They reached Attari station in the morning, but the special train from Pakistan didn't get clearance to enter the Indian side. Indian railway authorities said there was no permission from the government so the train from Pakistan was not allowed.
There was a lack of communication between the railways and the Minitry of External Affairs, rued a stranded passenger.
The stranded pilgrims raised slogans against the government. They also complained that there was lack of drinking water and toilet facilities.
"The moment we will get the permission, we will allow the train to enter Attari," Station Master M.L. Rai told reporters.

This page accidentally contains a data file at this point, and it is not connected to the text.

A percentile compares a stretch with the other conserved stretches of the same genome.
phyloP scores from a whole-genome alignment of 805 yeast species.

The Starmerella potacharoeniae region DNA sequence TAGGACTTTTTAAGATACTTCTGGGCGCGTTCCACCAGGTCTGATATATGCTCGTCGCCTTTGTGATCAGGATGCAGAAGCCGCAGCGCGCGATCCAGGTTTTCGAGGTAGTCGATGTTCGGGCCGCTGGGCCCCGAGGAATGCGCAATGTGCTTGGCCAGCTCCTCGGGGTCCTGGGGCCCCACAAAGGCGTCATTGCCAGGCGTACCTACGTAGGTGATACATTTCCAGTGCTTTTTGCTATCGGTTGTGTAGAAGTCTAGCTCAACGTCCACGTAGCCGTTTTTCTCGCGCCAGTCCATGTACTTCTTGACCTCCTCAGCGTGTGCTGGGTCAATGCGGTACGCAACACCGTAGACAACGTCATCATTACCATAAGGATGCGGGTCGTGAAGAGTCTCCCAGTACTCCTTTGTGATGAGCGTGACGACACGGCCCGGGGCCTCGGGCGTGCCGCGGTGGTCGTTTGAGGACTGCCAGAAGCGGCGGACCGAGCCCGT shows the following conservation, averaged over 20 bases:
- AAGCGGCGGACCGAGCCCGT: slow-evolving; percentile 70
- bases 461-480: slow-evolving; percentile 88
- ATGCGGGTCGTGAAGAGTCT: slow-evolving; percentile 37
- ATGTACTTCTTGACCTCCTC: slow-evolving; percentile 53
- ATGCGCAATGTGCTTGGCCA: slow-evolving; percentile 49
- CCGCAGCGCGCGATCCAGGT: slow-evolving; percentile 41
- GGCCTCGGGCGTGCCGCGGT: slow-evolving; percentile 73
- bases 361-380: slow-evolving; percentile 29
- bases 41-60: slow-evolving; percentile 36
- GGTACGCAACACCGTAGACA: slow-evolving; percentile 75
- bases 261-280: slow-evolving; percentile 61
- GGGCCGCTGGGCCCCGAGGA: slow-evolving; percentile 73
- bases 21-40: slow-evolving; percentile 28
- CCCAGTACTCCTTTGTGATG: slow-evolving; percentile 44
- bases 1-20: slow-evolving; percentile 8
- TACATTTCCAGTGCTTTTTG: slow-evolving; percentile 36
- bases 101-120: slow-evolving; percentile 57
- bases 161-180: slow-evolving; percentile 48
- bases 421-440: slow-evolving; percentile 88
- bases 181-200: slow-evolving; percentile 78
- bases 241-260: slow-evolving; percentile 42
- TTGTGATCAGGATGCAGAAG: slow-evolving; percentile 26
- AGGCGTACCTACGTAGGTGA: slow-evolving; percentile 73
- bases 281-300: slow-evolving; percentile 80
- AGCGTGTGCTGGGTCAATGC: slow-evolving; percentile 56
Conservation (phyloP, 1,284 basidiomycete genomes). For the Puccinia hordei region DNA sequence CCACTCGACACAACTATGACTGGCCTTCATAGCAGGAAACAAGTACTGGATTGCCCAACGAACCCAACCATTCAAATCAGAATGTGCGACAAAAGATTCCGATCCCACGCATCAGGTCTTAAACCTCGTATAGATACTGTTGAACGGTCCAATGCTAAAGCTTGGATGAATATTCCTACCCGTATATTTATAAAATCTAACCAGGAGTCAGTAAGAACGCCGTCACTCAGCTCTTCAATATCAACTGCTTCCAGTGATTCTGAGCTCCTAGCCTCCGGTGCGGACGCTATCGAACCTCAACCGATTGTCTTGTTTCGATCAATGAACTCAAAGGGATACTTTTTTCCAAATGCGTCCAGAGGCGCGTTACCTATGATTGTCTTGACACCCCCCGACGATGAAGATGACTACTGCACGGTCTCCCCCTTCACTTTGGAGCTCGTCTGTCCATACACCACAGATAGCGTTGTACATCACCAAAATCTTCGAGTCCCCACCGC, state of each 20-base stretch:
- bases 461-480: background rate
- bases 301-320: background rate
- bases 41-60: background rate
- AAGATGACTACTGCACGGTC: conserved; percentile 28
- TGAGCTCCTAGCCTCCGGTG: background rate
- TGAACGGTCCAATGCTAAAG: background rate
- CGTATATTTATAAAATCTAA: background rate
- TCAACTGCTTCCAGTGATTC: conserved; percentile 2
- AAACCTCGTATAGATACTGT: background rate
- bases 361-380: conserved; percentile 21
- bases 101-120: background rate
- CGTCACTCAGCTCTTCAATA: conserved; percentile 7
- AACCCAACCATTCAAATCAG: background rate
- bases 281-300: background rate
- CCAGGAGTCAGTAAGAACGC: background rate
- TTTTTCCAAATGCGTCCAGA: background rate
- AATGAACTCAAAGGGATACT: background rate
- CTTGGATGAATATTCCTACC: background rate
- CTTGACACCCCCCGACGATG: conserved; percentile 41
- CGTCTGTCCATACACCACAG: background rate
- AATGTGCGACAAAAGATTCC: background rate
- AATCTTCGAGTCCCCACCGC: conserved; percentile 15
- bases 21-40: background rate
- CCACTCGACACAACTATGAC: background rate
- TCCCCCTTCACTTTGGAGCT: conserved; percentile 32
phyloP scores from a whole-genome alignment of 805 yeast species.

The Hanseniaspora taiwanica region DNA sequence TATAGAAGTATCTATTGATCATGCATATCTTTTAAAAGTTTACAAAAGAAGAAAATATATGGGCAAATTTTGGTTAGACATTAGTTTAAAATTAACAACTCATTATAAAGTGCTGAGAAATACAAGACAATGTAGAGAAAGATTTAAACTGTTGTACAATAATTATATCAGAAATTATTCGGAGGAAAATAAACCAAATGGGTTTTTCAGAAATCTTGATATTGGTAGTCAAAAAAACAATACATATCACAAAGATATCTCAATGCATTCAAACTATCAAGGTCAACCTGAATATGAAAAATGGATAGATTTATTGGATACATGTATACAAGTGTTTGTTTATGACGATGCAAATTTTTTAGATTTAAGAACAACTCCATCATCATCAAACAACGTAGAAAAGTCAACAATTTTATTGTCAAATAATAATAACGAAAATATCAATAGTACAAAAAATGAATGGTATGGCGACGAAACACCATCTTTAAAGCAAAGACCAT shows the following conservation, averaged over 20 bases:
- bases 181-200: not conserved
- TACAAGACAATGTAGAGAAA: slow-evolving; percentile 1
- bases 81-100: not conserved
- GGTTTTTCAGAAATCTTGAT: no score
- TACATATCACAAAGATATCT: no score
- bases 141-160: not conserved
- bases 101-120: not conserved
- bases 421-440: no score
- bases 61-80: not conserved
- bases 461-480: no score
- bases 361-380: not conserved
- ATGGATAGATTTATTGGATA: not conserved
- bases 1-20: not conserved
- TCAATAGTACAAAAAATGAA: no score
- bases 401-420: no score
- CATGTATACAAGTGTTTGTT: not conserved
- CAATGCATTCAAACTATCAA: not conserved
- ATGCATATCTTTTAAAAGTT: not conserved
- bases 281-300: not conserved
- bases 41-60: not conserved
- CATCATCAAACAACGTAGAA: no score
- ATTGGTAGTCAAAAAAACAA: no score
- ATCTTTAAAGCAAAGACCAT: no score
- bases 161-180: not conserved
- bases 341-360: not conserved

The SGPC every year sends four 'jathas' to Pakistan in a year.
The biggest one goes to Nankana Sahib, the birthplace of the Sikhism founder Guru Nanak Dev, in November to celebrate his birth anniversary.
Another 'jatha' goes on festival of Baisakhi in April.
The remaining two leave in May-June on the martyrdom anniversary of Guru Arjan Dev and the death anniversary of Maharaja Ranjit Singh, the founder of the Sikh empire.